In the current zeitgeist heavily influenced by a global crisis, we experience a further focus of capitalist powerhouses on the rapid implementation of robotics and artificial technologies. Techniques that can make physical and personal human contact superfluous, in order to keep society safe and economically stable. What is the role of the future human in a technocratic society, will we feel less human when our tasks are taken away? A development that can become a blessing or a curse for the future of society and human existence.
Print, Manifest & Machine Learning
Human evolution and the birth of a new human species (Homo Deus) and organic individuality – is the way the world is heading a step closer to a world where even the remaining human is simply a physical part of the machine? Already today we see major industrial projects that would previously be performed by manual labour, now being performed by robots. On the one hand, the emergence of the humanoids raises the need for a profound reassessment of who should work and how they should live. On the other hand, a complete disappearance of all non-bio-sustainable labour in the field of eugenics could be extremely dangerous. We cannot afford a world where the importance of ‘being human’ becomes moot.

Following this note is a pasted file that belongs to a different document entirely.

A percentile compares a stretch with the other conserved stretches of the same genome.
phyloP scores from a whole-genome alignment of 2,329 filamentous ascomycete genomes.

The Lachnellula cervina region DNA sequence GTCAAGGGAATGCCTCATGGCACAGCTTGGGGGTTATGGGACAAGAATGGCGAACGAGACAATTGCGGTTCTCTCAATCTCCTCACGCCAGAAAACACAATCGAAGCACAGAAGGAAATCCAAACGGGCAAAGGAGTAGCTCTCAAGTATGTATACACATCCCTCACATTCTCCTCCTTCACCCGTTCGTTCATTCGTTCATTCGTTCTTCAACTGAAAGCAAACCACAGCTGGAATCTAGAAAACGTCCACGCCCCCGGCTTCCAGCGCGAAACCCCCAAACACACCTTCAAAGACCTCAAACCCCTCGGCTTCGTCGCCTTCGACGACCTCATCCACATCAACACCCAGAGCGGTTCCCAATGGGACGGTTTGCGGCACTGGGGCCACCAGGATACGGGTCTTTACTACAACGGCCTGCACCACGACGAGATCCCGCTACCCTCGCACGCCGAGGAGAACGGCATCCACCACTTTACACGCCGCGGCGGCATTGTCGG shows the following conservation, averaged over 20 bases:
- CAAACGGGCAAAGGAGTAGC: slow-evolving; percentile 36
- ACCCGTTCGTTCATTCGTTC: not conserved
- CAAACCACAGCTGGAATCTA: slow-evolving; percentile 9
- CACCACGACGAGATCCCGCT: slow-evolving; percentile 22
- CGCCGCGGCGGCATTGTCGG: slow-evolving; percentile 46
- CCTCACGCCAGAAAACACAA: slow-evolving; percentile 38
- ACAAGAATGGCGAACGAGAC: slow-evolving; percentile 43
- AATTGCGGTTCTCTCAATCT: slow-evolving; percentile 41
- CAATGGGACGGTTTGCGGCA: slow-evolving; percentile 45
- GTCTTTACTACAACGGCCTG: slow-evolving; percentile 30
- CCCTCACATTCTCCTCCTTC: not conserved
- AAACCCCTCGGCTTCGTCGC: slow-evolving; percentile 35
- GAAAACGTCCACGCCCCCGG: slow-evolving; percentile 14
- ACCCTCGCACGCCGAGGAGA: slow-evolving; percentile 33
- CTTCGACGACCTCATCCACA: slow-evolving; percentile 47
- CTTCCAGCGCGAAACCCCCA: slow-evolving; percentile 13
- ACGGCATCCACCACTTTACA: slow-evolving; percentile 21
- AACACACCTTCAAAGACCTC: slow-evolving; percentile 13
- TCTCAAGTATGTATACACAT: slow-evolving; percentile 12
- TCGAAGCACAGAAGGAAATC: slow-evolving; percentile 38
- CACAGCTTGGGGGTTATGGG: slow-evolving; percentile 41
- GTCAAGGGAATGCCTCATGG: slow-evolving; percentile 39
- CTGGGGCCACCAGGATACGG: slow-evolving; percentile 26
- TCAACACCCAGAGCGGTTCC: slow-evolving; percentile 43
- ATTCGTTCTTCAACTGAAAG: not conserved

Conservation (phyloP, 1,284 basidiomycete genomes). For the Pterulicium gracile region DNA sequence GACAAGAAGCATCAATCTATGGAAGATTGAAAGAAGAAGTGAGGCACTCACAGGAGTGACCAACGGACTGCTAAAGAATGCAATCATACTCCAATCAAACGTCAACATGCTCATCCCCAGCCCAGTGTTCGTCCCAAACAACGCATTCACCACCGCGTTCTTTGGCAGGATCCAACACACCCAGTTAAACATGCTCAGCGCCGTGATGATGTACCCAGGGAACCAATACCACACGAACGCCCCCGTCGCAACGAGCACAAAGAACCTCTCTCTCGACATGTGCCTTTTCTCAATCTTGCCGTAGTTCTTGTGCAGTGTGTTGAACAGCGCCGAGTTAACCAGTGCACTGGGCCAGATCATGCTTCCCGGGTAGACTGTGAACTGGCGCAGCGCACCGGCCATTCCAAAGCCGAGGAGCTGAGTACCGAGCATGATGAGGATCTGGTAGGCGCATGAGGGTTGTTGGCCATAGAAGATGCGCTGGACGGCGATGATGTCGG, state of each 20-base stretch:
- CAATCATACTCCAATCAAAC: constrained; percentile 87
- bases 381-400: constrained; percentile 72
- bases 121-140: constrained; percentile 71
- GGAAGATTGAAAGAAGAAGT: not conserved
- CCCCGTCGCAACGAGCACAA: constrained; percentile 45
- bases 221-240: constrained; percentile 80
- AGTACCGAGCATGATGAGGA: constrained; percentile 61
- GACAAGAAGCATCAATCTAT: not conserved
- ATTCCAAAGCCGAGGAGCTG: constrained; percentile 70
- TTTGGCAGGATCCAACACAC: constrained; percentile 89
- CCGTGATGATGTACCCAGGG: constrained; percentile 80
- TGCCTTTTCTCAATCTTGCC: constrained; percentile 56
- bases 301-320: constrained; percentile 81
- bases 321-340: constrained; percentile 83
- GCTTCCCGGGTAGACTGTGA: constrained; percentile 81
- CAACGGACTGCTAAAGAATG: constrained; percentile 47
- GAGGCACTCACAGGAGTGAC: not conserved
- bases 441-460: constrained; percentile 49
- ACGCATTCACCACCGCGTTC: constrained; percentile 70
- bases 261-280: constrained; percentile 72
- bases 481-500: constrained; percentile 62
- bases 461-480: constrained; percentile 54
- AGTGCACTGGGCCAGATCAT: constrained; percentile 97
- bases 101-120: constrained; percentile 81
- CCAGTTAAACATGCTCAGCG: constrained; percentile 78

Therefore, artificial intelligence is neither good nor evil. It simply does not yet exist, and we are therefore in a privileged position to make moral, ethical and political choices with respect to this emerging technology. The identification of clear moral, ethical and political limits to the use of autonomous robots should become an essential task in the development of such technology, for both the pursuit of its commercial use as well as the exploration of the ways in which such technology might be utilized in the areas of social progress. The availability of new intelligent machines will likely result in the replacement of human labour. What will become of the demographic changes that our societies have been struggling to manage? It is clear that these demographic changes may be a decisive factor when discussing the status of our future generations. Therefore, the risk that machines will replace human labour in particular sectors will pose serious questions for our current economic model. If we are concerned about these demographic changes, the failure to manage them effectively and quickly will become a great threat to our future. A different economic model may emerge that will provide society with adequate resources to invest in the development of the next generation. In the longer term, the demographic changes may also affect the way in which the profits and power of companies are distributed. Therefore we have to work towards an open innovation of the welfare state that could lead to an exciting rebirth of civic and community life.